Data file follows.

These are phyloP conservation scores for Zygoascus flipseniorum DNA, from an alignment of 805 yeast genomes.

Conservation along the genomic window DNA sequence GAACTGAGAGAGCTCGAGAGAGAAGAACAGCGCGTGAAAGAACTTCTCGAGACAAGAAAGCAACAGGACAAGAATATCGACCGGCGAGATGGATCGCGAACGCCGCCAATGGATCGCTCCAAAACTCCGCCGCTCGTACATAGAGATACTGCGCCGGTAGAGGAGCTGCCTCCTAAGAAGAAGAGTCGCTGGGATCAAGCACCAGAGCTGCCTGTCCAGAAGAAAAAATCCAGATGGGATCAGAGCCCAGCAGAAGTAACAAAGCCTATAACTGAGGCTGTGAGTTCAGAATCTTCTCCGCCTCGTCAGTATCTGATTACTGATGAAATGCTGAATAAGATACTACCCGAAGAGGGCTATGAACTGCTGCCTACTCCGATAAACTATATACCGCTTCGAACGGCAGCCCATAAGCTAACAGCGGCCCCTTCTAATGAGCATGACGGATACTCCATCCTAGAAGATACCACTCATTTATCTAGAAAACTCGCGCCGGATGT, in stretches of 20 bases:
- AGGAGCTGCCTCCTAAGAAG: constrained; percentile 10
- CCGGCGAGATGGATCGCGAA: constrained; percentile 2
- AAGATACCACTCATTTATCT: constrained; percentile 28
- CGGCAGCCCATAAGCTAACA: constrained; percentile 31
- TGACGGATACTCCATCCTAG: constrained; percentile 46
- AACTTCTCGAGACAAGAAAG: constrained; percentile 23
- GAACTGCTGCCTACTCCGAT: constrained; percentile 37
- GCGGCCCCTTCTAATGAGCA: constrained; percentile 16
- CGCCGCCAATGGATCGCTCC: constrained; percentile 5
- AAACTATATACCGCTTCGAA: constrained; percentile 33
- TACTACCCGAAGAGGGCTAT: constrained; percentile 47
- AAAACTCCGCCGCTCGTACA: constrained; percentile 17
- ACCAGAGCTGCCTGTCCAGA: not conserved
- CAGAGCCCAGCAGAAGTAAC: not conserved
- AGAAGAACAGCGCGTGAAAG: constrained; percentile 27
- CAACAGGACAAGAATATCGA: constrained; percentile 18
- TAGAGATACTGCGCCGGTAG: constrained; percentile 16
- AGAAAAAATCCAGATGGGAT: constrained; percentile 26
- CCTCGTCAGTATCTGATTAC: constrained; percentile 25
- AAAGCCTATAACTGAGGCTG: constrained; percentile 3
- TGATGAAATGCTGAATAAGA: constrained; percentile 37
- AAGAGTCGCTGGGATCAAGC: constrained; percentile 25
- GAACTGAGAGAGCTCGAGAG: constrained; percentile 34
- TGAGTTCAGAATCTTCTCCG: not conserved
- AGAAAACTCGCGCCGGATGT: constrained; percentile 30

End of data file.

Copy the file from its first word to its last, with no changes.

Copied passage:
These are phyloP conservation scores for Zygoascus flipseniorum DNA, from an alignment of 805 yeast genomes.

Conservation along the genomic window DNA sequence GAACTGAGAGAGCTCGAGAGAGAAGAACAGCGCGTGAAAGAACTTCTCGAGACAAGAAAGCAACAGGACAAGAATATCGACCGGCGAGATGGATCGCGAACGCCGCCAATGGATCGCTCCAAAACTCCGCCGCTCGTACATAGAGATACTGCGCCGGTAGAGGAGCTGCCTCCTAAGAAGAAGAGTCGCTGGGATCAAGCACCAGAGCTGCCTGTCCAGAAGAAAAAATCCAGATGGGATCAGAGCCCAGCAGAAGTAACAAAGCCTATAACTGAGGCTGTGAGTTCAGAATCTTCTCCGCCTCGTCAGTATCTGATTACTGATGAAATGCTGAATAAGATACTACCCGAAGAGGGCTATGAACTGCTGCCTACTCCGATAAACTATATACCGCTTCGAACGGCAGCCCATAAGCTAACAGCGGCCCCTTCTAATGAGCATGACGGATACTCCATCCTAGAAGATACCACTCATTTATCTAGAAAACTCGCGCCGGATGT, in stretches of 20 bases:
- AGGAGCTGCCTCCTAAGAAG: constrained; percentile 10
- CCGGCGAGATGGATCGCGAA: constrained; percentile 2
- AAGATACCACTCATTTATCT: constrained; percentile 28
- CGGCAGCCCATAAGCTAACA: constrained; percentile 31
- TGACGGATACTCCATCCTAG: constrained; percentile 46
- AACTTCTCGAGACAAGAAAG: constrained; percentile 23
- GAACTGCTGCCTACTCCGAT: constrained; percentile 37
- GCGGCCCCTTCTAATGAGCA: constrained; percentile 16
- CGCCGCCAATGGATCGCTCC: constrained; percentile 5
- AAACTATATACCGCTTCGAA: constrained; percentile 33
- TACTACCCGAAGAGGGCTAT: constrained; percentile 47
- AAAACTCCGCCGCTCGTACA: constrained; percentile 17
- ACCAGAGCTGCCTGTCCAGA: not conserved
- CAGAGCCCAGCAGAAGTAAC: not conserved
- AGAAGAACAGCGCGTGAAAG: constrained; percentile 27
- CAACAGGACAAGAATATCGA: constrained; percentile 18
- TAGAGATACTGCGCCGGTAG: constrained; percentile 16
- AGAAAAAATCCAGATGGGAT: constrained; percentile 26
- CCTCGTCAGTATCTGATTAC: constrained; percentile 25
- AAAGCCTATAACTGAGGCTG: constrained; percentile 3
- TGATGAAATGCTGAATAAGA: constrained; percentile 37
- AAGAGTCGCTGGGATCAAGC: constrained; percentile 25
- GAACTGAGAGAGCTCGAGAG: constrained; percentile 34
- TGAGTTCAGAATCTTCTCCG: not conserved
- AGAAAACTCGCGCCGGATGT: constrained; percentile 30